Prejudice, discrimination and segregation have walked this earth since the beginning of civilization. We read about slavery, the mistreatment of the early Chinese workers, and internment of Japanese-American citizens right here in Arizona and the methods used against our native Americans. Is prejudice alive and well still?
Awhile back, an attractive, well dressed lady arrived at Sky Harbor. Still grieving from recent deaths of a father and husband, she had fled the severe, snowy winter of the Midwest for a few days with friends in the Valley of the Sun.
Born in Indianapolis, she had experienced intolerance and discrimination first hand because, you see, Joyce Patterson is black. Once when just a child and with her mother in a large department store, she saw people enjoying lunches at the cafeteria. Asking her mother if they, too, might do so, the reply came back, “No, child. That is only for white people.”
Another time, holding her mother’s hand she saw a father look her way, then bend over to whisper something into a small daughter’s ear. As Joyce passed by, she heard the man say, “See, I told you they were niggers.”
Then came integration and she and her brothers were sent to a white elementary school. “We cried because we did not want to leave,” she recalled. “We knew no one there and were mostly ignored by the white students.” Soon after, her mother removed the children and enrolled them in a private school. Joyce graduated from Crispus Attucks, a highly academic black high school containing more instructors with doctorate degrees than any other in the state of Indiana.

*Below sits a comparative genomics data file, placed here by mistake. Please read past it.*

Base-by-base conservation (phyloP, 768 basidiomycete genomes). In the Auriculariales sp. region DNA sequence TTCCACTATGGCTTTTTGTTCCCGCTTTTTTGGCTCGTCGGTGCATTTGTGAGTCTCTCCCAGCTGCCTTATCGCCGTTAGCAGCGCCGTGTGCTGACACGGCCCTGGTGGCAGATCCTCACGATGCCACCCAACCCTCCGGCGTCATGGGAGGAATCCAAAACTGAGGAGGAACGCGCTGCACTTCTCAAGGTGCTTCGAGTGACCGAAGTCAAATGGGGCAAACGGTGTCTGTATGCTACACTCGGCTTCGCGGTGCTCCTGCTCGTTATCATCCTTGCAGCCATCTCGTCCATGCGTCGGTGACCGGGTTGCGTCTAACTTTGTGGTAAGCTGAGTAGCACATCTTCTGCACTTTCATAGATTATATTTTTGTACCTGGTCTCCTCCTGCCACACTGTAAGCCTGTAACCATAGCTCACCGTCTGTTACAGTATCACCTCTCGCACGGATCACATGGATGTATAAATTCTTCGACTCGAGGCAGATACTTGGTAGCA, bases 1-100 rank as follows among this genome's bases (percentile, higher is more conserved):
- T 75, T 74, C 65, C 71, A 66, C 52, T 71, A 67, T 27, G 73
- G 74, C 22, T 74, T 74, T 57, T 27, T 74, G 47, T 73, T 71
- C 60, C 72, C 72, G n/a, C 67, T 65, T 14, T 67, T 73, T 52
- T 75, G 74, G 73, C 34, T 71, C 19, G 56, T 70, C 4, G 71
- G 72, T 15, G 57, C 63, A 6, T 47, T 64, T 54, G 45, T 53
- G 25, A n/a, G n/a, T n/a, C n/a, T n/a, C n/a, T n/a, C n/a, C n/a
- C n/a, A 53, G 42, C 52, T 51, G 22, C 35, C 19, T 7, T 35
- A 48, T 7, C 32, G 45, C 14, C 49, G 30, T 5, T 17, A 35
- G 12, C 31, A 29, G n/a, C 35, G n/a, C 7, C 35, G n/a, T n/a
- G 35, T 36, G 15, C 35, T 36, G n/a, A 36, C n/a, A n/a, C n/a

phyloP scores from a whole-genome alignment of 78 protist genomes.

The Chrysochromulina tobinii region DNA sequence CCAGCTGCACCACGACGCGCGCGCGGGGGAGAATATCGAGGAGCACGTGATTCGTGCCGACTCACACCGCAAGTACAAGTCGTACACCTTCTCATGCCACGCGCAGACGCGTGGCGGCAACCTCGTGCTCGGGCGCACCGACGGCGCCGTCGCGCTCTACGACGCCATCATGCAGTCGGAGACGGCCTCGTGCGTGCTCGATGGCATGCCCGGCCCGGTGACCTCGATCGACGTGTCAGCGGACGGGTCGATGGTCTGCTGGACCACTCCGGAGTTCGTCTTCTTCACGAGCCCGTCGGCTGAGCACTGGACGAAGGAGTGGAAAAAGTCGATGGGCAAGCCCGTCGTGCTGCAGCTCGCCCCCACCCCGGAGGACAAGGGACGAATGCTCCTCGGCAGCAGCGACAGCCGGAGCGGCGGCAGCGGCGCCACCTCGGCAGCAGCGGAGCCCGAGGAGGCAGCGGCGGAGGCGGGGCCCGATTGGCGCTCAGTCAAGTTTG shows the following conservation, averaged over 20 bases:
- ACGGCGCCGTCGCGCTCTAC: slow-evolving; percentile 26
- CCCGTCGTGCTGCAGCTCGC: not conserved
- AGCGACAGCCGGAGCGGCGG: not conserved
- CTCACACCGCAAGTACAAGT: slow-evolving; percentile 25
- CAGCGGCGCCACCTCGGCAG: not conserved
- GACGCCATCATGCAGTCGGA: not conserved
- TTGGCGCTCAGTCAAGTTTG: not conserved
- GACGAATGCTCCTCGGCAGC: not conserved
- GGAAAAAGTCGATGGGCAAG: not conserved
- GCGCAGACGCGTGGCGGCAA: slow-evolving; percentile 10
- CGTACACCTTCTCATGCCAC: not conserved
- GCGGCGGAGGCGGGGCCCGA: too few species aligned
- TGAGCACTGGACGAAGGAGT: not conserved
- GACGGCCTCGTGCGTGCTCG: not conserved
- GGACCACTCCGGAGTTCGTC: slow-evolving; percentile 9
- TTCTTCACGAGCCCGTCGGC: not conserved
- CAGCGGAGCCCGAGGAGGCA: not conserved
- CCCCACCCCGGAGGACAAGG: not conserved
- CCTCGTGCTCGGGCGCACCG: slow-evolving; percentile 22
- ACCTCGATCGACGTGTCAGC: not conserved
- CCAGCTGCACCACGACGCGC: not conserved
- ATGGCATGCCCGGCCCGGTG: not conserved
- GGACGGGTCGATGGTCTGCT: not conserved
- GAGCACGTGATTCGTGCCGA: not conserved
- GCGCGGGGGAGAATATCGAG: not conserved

She trained to become a nurse but instead became an astute business lady, owning and operating three health stores in the Indianapolis area. One of her first customers brought his purchase to her and said, “I won’t be back anymore.” She inquired about the product or the service and he replied, “It’s because you’re black.”
My wife Ann and I met Joyce many years ago before moving to Arizona. She had called about piano lessons but feared rejection due to race.
Ann replied it was not an issue and a mutual friendship evolved. I, being in real estate, assisted Joyce in the purchase of land in a business area which she sold later at a profit; she used it to build a church. After many piano lessons, Joyce became the pianist. The church is open to black and white.
With Black History Month as a background, her visit came at a historical and appropriate time. It is good that names like Jackie Robinson, Martin Luther King and terms such as integration, civil rights, tolerance and freedom are celebrated and taught during February. “It’s all better than it once was,” said Joyce.
Yes, lovely lady, thankfully it is. Visiting shops, restaurants and encountering SunBird residents, we heard no derogatory remarks. No eyebrows were lifted nor no double takes did we perceive.
Each generation seems to exhibit less prejudice than the former. But do we really have to wait another generation before we stop judging people on their color and begin evaluating them on their character and actions?